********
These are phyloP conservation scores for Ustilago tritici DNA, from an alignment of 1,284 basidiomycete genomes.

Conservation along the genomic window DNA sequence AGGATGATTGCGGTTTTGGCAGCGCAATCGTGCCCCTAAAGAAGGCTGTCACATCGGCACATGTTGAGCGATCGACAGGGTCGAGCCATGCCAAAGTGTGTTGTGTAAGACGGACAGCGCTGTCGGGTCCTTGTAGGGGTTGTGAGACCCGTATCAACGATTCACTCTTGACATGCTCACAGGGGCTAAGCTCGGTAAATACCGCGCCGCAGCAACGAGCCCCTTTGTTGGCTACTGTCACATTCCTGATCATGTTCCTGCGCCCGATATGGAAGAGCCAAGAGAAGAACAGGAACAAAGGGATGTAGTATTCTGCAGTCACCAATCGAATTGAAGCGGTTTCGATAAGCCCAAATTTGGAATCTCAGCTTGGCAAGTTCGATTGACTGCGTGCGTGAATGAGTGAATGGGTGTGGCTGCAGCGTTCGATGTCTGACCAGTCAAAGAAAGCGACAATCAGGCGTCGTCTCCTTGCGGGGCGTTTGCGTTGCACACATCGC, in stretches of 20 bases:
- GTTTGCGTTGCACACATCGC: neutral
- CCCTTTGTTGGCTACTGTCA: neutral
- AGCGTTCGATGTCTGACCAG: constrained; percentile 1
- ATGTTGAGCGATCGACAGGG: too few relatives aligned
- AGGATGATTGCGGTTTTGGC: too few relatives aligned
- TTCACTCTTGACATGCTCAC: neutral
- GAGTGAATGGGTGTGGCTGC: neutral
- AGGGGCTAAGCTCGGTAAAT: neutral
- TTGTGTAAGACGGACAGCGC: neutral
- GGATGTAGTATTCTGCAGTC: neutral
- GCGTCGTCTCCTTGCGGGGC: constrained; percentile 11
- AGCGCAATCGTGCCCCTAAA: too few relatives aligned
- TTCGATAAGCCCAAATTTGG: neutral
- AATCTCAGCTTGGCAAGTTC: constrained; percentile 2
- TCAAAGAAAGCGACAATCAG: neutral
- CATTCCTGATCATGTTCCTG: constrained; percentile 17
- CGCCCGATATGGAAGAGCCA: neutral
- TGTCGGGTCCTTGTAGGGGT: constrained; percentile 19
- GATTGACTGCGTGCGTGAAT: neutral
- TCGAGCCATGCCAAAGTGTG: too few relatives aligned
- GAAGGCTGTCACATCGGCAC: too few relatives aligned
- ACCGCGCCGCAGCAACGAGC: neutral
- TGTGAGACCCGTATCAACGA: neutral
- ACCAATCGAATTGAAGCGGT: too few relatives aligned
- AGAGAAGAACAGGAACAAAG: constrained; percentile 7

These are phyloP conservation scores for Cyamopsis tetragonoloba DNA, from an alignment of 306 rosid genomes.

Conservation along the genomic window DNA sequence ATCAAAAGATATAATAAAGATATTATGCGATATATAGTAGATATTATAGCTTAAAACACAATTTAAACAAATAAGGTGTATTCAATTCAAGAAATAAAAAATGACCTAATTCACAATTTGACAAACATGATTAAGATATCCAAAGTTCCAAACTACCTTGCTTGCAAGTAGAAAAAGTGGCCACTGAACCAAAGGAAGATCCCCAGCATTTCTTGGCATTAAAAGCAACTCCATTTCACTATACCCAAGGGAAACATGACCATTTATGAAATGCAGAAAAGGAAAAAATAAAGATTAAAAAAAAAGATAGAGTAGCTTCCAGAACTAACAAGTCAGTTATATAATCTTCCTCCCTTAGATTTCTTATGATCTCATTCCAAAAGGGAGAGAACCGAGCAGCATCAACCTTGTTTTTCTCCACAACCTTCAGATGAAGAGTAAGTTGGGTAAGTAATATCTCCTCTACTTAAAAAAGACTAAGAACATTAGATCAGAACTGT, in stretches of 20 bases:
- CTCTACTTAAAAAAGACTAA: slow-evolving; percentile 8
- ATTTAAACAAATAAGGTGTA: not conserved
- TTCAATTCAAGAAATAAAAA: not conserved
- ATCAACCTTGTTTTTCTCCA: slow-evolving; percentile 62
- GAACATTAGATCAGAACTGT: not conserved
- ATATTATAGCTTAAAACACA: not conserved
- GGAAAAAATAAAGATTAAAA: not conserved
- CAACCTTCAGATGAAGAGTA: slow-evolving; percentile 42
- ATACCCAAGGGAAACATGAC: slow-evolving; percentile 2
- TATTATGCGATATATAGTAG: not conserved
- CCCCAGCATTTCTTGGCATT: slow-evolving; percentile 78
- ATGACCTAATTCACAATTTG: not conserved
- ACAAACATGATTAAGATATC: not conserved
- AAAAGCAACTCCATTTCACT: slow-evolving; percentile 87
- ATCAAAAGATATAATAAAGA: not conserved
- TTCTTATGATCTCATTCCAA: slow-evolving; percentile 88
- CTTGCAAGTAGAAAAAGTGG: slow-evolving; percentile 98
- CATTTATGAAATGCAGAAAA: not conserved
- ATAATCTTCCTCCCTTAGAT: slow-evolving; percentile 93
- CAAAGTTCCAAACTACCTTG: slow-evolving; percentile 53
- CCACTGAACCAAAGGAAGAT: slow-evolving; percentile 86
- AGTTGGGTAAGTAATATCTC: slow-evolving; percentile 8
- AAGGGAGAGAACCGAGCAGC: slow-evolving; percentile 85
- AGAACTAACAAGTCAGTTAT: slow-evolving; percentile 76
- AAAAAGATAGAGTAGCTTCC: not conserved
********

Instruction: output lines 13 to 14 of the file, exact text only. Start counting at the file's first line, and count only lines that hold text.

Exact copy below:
- GCGTCGTCTCCTTGCGGGGC: constrained; percentile 11
- AGCGCAATCGTGCCCCTAAA: too few relatives aligned